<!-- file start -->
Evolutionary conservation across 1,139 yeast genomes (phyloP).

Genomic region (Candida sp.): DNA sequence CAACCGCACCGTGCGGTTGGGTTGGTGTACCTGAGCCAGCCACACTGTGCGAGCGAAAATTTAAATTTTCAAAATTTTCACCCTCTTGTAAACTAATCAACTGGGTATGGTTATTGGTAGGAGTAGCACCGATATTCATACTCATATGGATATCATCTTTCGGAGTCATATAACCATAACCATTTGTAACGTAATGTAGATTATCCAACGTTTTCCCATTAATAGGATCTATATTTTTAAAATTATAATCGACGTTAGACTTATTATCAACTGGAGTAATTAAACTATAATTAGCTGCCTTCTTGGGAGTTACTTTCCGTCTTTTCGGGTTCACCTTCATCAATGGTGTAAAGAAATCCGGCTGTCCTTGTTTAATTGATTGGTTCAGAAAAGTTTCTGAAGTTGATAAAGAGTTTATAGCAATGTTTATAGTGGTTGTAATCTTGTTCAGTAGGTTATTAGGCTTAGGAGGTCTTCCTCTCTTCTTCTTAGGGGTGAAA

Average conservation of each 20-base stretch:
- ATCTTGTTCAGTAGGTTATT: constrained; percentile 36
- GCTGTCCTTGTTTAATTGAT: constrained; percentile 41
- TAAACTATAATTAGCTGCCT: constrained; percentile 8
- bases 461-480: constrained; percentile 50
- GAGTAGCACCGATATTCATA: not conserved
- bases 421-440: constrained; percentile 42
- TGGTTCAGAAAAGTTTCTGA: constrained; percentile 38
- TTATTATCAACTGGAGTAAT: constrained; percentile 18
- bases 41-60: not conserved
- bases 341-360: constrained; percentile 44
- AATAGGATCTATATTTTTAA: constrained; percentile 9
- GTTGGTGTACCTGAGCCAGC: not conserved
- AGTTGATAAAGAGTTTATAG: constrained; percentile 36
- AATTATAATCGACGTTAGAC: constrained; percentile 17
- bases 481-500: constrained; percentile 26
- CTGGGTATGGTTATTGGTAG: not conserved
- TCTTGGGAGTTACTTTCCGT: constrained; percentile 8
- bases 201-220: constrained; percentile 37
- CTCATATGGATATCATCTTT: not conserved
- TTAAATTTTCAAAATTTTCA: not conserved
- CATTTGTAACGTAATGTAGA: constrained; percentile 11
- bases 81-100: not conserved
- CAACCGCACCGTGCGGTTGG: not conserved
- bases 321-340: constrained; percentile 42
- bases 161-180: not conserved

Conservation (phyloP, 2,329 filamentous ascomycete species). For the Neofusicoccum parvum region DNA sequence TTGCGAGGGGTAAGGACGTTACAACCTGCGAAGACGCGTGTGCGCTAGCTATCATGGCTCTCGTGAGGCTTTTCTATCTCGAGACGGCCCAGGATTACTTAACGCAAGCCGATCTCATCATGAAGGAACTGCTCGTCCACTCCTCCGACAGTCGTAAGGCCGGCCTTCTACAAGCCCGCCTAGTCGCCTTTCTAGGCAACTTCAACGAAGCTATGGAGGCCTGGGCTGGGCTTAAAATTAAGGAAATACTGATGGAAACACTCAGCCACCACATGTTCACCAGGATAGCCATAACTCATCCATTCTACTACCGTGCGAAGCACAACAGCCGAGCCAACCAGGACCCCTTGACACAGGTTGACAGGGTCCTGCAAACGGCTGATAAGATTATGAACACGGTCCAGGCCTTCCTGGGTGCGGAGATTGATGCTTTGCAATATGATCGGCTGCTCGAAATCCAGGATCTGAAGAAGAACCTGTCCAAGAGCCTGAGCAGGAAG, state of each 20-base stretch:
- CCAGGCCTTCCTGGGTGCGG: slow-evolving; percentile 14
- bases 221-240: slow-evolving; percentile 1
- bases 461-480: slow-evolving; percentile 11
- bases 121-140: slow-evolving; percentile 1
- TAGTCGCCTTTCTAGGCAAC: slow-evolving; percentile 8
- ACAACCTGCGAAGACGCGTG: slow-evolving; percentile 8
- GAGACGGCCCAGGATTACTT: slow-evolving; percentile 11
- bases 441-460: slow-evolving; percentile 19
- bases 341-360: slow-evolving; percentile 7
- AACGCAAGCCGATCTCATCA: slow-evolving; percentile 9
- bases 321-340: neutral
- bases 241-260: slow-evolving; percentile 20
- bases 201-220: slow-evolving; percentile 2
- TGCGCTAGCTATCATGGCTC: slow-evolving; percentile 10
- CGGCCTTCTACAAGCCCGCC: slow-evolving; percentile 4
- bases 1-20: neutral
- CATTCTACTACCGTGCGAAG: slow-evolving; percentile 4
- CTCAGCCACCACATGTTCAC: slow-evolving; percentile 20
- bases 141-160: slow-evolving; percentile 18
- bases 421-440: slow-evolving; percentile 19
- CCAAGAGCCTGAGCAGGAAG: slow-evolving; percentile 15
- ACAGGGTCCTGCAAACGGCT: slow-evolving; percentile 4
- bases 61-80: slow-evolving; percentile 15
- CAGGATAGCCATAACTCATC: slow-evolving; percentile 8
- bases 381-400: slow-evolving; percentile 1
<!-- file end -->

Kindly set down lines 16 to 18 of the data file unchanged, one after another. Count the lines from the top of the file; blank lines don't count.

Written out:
- AGTTGATAAAGAGTTTATAG: constrained; percentile 36
- AATTATAATCGACGTTAGAC: constrained; percentile 17
- bases 481-500: constrained; percentile 26